The thing I do when I need to regain composure is read. Reading refracts all kinds of lives to illuminate the shared experiences of humanity; it’s the medicine I consume when I need to be reminded that the game of life is long, and the ups and downs too infinite to tally. Of course reading is also a luxury. The interaction is powered by choice – me deciding where I will burrow myself (the secluded couch), what I need to gnaw on (witty prose) – and so the escape generally occurs within my ideal parameters of comfort.
In contrast are the typically more jarring encounters we have with real people in our daily lives. Humans are not like books; they will inflict themselves on you with no warning in public space. I mean the screaming toddler at the park who grabs your leg, assuming you are his mom, as well as the eccentric old man on the subway, who insists on prying into your personal life.
These interactions are only magnified for those working in the service sector. As Eunji discovers in “The Spring,” a steady stream of customers is also a never-ending intrusion of characters to soothe, to entertain, to bear witness to. We see her drive a pair of young children and their stuffed rabbits, happy to have cheerful passengers on board; we also see her grimacing (and then laughing in denial) at an affectionate couple in her backseat.
More often than not Eunji is a third wheel glimpsing into people’s intimacies through the enclosed space of her taxi. Like the protagonists in novels, these customers can be a joy to observe, though they can also bring to surface impressions and emotions from one’s own past. As Eunji realizes:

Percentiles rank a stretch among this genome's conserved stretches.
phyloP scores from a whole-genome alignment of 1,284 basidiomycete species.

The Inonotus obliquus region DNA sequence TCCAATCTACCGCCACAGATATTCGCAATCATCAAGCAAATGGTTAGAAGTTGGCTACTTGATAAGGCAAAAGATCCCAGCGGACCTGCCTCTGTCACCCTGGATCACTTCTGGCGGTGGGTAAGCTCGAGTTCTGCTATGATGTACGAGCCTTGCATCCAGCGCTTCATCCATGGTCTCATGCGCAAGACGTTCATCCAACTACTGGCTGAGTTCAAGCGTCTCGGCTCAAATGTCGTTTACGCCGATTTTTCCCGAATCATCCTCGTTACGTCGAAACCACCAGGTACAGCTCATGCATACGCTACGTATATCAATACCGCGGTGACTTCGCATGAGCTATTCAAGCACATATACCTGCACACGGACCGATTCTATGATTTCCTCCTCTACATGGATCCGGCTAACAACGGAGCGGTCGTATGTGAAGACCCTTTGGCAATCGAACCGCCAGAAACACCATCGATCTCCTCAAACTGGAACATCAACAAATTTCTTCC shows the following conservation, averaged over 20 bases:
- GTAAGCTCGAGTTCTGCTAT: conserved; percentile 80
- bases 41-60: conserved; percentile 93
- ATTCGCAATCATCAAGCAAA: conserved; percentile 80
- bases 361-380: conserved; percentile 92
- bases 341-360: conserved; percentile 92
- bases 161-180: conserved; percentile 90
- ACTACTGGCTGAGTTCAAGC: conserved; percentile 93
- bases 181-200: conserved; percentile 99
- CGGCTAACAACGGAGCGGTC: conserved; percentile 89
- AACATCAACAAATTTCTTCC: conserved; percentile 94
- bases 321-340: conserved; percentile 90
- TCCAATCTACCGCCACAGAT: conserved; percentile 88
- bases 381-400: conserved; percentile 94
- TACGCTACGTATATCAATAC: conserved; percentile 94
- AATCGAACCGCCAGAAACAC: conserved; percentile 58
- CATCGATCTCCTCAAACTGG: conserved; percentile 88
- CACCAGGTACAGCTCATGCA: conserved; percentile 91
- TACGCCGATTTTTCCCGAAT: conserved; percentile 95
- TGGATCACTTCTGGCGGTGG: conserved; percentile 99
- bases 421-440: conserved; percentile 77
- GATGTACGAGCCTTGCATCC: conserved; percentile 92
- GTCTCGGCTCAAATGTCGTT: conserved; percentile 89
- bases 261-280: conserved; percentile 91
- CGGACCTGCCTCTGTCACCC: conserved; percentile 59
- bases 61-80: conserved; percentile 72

Why is that couple laughing brightly?
Why do they make me so sad?
Why is it so beautiful?
I’m so jealous
Everyone enjoys spring but me.
The grey wash over the MV are these moods, tinged with longing for the companionship so many of her passengers have. Then the scene suddenly cuts to Eunji with a boy at an amusement park – a boy now gone, save for his letter Eunji hangs from the taxi mirror, dangling over the dashboard as a memento of the past.
Seeing couples again and again clearly chafes at her knowledge of what she has lost. The universal pang of loneliness returns, but the funny thing is the vulnerability this sadness comes with: a kind of sensitivity that also allows for empathy, and genuine happiness for people who have managed to find a significant other. Eunji watches her passengers wistfully, but she also smiles and laughs with them through the journey.
The last customer who enters Eunji’s taxi is a faceless mystery. Is he the boy Eunji has been waiting for, or just another passenger to be ferried? Her slight laugh explains little, but the identity of the person is besides the point. The future holds more customers still, more joys and trials to be gleaned from her encounters with others.